Republic of the North Solomons

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Republic of the North Solomons
(1975–1976)

Bougainville Interim Government
(1990–1998)
Unrecognized state

 

1975–1976
1990–1998

 


Flag

Capital Buka
Government Republic
President
 -  1975–1976 Alexis Sarei
 -  1990–1998 Francis Ona
History
 -  Declared[1] 11 September 1975
 -  Provincial status in Papua New Guinea 1976
 -  Independence 17 May 1990
 -  Reintegrated[1] into Papua New Guinea 23 January 1998

The Republic of the North Solomons (also Republic of North Solomons or North Solomons Republic) was an unrecognised state that existed for about six months in what is now the Autonomous Region of Bougainville, Papua New Guinea (PNG).

On 1 September 1975,[1] the North Solomons unilaterally declared independence from the Australian-administered territory of Papua and New Guinea, which itself was due to become independent on 16 September.

Reaction[edit]

Papua New Guinea's Chief Minister, Mr Michael Somare, initially showed no outward concern at Bougainville's stand. The Roman Catholic Church, the most powerful organization in Bougainville, officially announced its support for the breakaway move.[citation needed] (Bougainvilleans have experienced German, British, and Australian colonial administrations and missionaries.) Papua New Guinea, Australia and the United Nations did not recognize the secession and PNG government officials on the island simply ignored it. Through their district council, the Western Islands District of the British Solomon Islands Protectorate – comprising a third of the population of the Solomon Islands – asked to join independent Bougainville.[citation needed]

Context[edit]

The Bougainville islanders have always regarded themselves as a separate entity in Papua New Guinea.[citation needed] The people have very dark skins in contrast to the lighter shades of Papuans. The island is 1,000 kilometres east of the mainland and, geographically, is nearer the Solomon Islands, forming part of the Solomon Islands archipelago.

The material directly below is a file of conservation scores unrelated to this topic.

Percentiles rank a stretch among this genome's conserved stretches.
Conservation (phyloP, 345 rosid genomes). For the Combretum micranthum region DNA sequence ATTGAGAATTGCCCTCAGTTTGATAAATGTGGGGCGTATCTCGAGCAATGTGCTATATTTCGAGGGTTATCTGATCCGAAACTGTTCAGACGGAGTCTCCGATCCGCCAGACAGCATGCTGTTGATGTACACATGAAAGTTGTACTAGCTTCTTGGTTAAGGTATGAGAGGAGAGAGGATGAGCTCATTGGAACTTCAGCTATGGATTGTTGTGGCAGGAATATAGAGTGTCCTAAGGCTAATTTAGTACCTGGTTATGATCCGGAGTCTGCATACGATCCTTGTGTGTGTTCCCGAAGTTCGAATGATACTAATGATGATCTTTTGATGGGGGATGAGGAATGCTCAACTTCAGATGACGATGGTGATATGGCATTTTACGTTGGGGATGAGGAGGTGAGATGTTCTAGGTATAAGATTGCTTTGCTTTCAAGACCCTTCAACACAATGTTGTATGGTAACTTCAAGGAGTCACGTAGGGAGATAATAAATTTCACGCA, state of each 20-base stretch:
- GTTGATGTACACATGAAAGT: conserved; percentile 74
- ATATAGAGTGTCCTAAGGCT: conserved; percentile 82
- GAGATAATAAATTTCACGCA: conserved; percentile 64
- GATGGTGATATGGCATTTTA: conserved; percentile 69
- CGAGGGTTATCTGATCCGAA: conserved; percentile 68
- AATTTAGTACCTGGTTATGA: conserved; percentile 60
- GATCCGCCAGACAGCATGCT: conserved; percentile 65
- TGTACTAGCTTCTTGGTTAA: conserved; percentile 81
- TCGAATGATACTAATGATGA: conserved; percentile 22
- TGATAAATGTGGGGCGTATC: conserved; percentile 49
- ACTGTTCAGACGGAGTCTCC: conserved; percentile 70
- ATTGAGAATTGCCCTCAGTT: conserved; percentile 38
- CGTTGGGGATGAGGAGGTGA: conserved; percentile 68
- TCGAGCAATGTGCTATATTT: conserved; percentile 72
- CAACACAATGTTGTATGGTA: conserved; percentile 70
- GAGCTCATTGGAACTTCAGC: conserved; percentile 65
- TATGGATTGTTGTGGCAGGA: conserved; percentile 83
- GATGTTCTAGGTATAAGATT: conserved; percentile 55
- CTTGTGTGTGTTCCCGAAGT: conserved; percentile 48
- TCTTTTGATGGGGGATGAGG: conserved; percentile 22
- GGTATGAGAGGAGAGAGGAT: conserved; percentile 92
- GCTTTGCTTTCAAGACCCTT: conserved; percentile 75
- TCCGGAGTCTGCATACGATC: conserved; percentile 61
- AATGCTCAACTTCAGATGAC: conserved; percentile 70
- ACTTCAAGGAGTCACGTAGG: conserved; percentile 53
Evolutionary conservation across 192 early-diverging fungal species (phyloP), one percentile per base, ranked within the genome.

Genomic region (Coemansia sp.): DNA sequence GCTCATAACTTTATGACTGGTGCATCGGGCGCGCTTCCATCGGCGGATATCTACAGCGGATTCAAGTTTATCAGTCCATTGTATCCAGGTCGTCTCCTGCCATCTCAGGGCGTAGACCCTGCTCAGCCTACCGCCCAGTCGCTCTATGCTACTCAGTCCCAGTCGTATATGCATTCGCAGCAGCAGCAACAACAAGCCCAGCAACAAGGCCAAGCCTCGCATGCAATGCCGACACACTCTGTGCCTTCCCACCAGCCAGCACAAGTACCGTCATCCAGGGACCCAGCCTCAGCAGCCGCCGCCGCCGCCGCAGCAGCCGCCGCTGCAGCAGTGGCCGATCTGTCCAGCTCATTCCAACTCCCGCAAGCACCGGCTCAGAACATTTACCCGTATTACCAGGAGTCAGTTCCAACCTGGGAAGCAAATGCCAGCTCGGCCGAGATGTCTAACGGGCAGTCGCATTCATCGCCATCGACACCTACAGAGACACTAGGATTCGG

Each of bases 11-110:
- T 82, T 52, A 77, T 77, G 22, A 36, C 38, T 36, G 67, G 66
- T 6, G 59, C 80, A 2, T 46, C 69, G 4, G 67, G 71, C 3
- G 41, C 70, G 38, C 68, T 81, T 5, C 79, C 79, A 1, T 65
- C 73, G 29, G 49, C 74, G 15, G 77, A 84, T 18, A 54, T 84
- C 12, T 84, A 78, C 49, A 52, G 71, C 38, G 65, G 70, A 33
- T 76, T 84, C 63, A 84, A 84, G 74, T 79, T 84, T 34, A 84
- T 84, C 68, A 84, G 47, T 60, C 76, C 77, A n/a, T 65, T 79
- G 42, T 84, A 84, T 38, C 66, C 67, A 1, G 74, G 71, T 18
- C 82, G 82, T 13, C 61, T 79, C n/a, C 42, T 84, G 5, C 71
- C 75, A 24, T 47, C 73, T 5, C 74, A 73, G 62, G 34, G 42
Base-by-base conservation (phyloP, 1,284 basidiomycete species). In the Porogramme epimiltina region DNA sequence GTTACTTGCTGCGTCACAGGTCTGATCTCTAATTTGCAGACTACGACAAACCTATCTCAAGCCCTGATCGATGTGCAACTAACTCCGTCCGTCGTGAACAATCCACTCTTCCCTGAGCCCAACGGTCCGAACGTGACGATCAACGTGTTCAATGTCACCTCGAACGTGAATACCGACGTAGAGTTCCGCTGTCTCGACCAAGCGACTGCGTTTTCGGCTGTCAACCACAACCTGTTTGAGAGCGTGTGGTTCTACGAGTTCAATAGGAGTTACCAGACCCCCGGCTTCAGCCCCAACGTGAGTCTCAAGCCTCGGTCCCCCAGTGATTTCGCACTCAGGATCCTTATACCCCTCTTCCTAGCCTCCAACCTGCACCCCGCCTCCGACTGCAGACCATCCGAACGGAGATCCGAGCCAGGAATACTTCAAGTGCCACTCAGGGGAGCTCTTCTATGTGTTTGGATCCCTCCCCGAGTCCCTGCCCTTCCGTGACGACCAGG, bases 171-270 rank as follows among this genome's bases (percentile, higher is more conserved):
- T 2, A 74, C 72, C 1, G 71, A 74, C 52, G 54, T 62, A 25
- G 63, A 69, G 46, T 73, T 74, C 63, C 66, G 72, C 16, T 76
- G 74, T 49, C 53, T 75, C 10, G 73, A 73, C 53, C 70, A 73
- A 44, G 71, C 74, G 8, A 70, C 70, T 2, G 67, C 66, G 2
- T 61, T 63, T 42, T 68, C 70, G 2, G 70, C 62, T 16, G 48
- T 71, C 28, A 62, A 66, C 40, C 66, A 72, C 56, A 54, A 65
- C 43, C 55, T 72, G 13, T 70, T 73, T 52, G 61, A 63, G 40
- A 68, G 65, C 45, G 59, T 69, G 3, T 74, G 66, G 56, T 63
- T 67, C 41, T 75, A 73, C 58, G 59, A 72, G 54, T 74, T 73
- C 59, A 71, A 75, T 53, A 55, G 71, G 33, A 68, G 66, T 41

The declaration of independence followed the discovery sometime previously of the world's largest deposits of copper in the region. The Papua New Guinea Government had then established the Bougainville Copper mine company in Panguna, central Bougainville. Bougainville Copper was a subsidiary of Conzinc Rio Tinto of Australia, which in turn was controlled by the British company Rio Tinto Group. When the mining started, the Australia administration, backed by armed police, gave access to prospectors while informing residents that their land was being taken over without discussion.

Bougainville rejoined Papua New Guinea as the Autonomous Region of Bougainville early in 1976.

Civil war[edit]

Secession was revived in 1990, under the name of the Bougainville Interim Government, by Francis Ona and the Bougainville Revolutionary Army. Although these groups' grievances were based on the activities of Bougainville Copper, the conflict eventually descended into a civil war along tribal lines. By the time peace was negotiated in 1998, the conflict had taken between 15,000 and 20,000 lives[2][3]

References[edit]

  1. ^ a b c Chronology of Bougainville Civil War
  2. ^ Saovana-Spriggs, Ruth (2000). "Christianity and women in Bougainville" (PDF). Development Bulletin (51): 58–60. Retrieved 2007-10-11. 
  3. ^ "EU Relations with Papua New Guinea". European Commission. Retrieved 2007-10-11.